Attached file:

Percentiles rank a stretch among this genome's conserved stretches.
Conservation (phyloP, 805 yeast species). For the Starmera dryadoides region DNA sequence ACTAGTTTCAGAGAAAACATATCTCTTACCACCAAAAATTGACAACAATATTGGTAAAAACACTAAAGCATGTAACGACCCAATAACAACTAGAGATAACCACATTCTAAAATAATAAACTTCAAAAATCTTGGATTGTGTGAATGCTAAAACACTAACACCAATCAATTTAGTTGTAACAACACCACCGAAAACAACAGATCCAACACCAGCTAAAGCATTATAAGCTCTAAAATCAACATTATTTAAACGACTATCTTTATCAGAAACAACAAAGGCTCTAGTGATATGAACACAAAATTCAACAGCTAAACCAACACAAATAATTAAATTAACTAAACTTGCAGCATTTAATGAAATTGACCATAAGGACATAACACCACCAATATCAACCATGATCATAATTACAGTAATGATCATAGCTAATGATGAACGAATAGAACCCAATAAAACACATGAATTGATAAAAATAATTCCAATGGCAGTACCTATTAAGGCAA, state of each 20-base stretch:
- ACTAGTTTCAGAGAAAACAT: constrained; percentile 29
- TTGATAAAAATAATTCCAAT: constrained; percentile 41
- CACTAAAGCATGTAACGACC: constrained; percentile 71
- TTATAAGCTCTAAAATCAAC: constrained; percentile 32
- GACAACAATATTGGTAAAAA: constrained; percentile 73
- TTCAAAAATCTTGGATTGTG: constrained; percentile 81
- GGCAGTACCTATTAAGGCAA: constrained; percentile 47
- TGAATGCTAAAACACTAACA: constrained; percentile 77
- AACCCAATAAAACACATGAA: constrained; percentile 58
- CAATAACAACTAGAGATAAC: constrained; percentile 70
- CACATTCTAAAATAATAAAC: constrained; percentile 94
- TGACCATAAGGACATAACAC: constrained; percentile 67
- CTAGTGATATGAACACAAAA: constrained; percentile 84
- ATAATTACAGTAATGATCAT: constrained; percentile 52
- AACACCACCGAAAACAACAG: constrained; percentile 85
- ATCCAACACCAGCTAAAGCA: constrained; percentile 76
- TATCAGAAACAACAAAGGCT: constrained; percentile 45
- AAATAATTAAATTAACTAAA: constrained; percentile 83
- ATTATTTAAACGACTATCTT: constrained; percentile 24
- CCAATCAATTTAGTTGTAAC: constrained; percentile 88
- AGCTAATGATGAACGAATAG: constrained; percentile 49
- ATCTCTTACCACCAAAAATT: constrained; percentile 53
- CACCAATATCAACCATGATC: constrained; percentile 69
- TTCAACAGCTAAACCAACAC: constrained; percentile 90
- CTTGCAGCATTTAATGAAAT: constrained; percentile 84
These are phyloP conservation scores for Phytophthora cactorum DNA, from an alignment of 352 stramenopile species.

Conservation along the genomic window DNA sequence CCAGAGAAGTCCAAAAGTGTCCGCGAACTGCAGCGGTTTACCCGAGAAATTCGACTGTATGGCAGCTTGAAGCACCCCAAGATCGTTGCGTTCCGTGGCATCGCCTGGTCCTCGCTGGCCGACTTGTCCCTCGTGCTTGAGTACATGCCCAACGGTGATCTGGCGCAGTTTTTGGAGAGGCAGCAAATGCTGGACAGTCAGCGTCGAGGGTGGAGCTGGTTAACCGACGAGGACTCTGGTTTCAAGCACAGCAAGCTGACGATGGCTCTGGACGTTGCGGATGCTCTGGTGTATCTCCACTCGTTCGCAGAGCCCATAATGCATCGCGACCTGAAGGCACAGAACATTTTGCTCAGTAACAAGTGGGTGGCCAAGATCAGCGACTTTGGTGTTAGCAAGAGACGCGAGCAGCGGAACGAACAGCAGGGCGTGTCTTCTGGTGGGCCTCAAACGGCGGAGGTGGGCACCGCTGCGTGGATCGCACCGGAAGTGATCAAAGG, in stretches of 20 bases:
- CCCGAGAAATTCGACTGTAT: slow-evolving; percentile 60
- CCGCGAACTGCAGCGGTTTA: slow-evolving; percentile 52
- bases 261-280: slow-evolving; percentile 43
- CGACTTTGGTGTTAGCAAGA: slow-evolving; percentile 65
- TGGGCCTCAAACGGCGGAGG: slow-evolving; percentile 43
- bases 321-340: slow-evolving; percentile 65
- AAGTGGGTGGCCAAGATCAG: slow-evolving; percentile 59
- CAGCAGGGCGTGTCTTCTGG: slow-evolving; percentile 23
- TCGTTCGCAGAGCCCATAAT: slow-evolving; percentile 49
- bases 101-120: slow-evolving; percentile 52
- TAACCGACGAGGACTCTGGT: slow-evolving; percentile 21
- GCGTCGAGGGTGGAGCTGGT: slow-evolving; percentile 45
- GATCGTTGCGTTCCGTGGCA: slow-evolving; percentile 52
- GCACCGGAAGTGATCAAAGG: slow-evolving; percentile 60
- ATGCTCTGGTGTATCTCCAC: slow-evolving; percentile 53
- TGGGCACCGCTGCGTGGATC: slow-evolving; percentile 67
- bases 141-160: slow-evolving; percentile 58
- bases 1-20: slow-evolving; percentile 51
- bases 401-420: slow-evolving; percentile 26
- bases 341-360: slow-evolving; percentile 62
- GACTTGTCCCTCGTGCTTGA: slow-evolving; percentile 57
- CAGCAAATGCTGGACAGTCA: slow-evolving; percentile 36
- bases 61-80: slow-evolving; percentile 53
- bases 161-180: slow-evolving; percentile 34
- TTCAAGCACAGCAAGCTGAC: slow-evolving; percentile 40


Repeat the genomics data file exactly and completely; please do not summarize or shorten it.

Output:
Percentiles rank a stretch among this genome's conserved stretches.
Conservation (phyloP, 805 yeast species). For the Starmera dryadoides region DNA sequence ACTAGTTTCAGAGAAAACATATCTCTTACCACCAAAAATTGACAACAATATTGGTAAAAACACTAAAGCATGTAACGACCCAATAACAACTAGAGATAACCACATTCTAAAATAATAAACTTCAAAAATCTTGGATTGTGTGAATGCTAAAACACTAACACCAATCAATTTAGTTGTAACAACACCACCGAAAACAACAGATCCAACACCAGCTAAAGCATTATAAGCTCTAAAATCAACATTATTTAAACGACTATCTTTATCAGAAACAACAAAGGCTCTAGTGATATGAACACAAAATTCAACAGCTAAACCAACACAAATAATTAAATTAACTAAACTTGCAGCATTTAATGAAATTGACCATAAGGACATAACACCACCAATATCAACCATGATCATAATTACAGTAATGATCATAGCTAATGATGAACGAATAGAACCCAATAAAACACATGAATTGATAAAAATAATTCCAATGGCAGTACCTATTAAGGCAA, state of each 20-base stretch:
- ACTAGTTTCAGAGAAAACAT: constrained; percentile 29
- TTGATAAAAATAATTCCAAT: constrained; percentile 41
- CACTAAAGCATGTAACGACC: constrained; percentile 71
- TTATAAGCTCTAAAATCAAC: constrained; percentile 32
- GACAACAATATTGGTAAAAA: constrained; percentile 73
- TTCAAAAATCTTGGATTGTG: constrained; percentile 81
- GGCAGTACCTATTAAGGCAA: constrained; percentile 47
- TGAATGCTAAAACACTAACA: constrained; percentile 77
- AACCCAATAAAACACATGAA: constrained; percentile 58
- CAATAACAACTAGAGATAAC: constrained; percentile 70
- CACATTCTAAAATAATAAAC: constrained; percentile 94
- TGACCATAAGGACATAACAC: constrained; percentile 67
- CTAGTGATATGAACACAAAA: constrained; percentile 84
- ATAATTACAGTAATGATCAT: constrained; percentile 52
- AACACCACCGAAAACAACAG: constrained; percentile 85
- ATCCAACACCAGCTAAAGCA: constrained; percentile 76
- TATCAGAAACAACAAAGGCT: constrained; percentile 45
- AAATAATTAAATTAACTAAA: constrained; percentile 83
- ATTATTTAAACGACTATCTT: constrained; percentile 24
- CCAATCAATTTAGTTGTAAC: constrained; percentile 88
- AGCTAATGATGAACGAATAG: constrained; percentile 49
- ATCTCTTACCACCAAAAATT: constrained; percentile 53
- CACCAATATCAACCATGATC: constrained; percentile 69
- TTCAACAGCTAAACCAACAC: constrained; percentile 90
- CTTGCAGCATTTAATGAAAT: constrained; percentile 84
These are phyloP conservation scores for Phytophthora cactorum DNA, from an alignment of 352 stramenopile species.

Conservation along the genomic window DNA sequence CCAGAGAAGTCCAAAAGTGTCCGCGAACTGCAGCGGTTTACCCGAGAAATTCGACTGTATGGCAGCTTGAAGCACCCCAAGATCGTTGCGTTCCGTGGCATCGCCTGGTCCTCGCTGGCCGACTTGTCCCTCGTGCTTGAGTACATGCCCAACGGTGATCTGGCGCAGTTTTTGGAGAGGCAGCAAATGCTGGACAGTCAGCGTCGAGGGTGGAGCTGGTTAACCGACGAGGACTCTGGTTTCAAGCACAGCAAGCTGACGATGGCTCTGGACGTTGCGGATGCTCTGGTGTATCTCCACTCGTTCGCAGAGCCCATAATGCATCGCGACCTGAAGGCACAGAACATTTTGCTCAGTAACAAGTGGGTGGCCAAGATCAGCGACTTTGGTGTTAGCAAGAGACGCGAGCAGCGGAACGAACAGCAGGGCGTGTCTTCTGGTGGGCCTCAAACGGCGGAGGTGGGCACCGCTGCGTGGATCGCACCGGAAGTGATCAAAGG, in stretches of 20 bases:
- CCCGAGAAATTCGACTGTAT: slow-evolving; percentile 60
- CCGCGAACTGCAGCGGTTTA: slow-evolving; percentile 52
- bases 261-280: slow-evolving; percentile 43
- CGACTTTGGTGTTAGCAAGA: slow-evolving; percentile 65
- TGGGCCTCAAACGGCGGAGG: slow-evolving; percentile 43
- bases 321-340: slow-evolving; percentile 65
- AAGTGGGTGGCCAAGATCAG: slow-evolving; percentile 59
- CAGCAGGGCGTGTCTTCTGG: slow-evolving; percentile 23
- TCGTTCGCAGAGCCCATAAT: slow-evolving; percentile 49
- bases 101-120: slow-evolving; percentile 52
- TAACCGACGAGGACTCTGGT: slow-evolving; percentile 21
- GCGTCGAGGGTGGAGCTGGT: slow-evolving; percentile 45
- GATCGTTGCGTTCCGTGGCA: slow-evolving; percentile 52
- GCACCGGAAGTGATCAAAGG: slow-evolving; percentile 60
- ATGCTCTGGTGTATCTCCAC: slow-evolving; percentile 53
- TGGGCACCGCTGCGTGGATC: slow-evolving; percentile 67
- bases 141-160: slow-evolving; percentile 58
- bases 1-20: slow-evolving; percentile 51
- bases 401-420: slow-evolving; percentile 26
- bases 341-360: slow-evolving; percentile 62
- GACTTGTCCCTCGTGCTTGA: slow-evolving; percentile 57
- CAGCAAATGCTGGACAGTCA: slow-evolving; percentile 36
- bases 61-80: slow-evolving; percentile 53
- bases 161-180: slow-evolving; percentile 34
- TTCAAGCACAGCAAGCTGAC: slow-evolving; percentile 40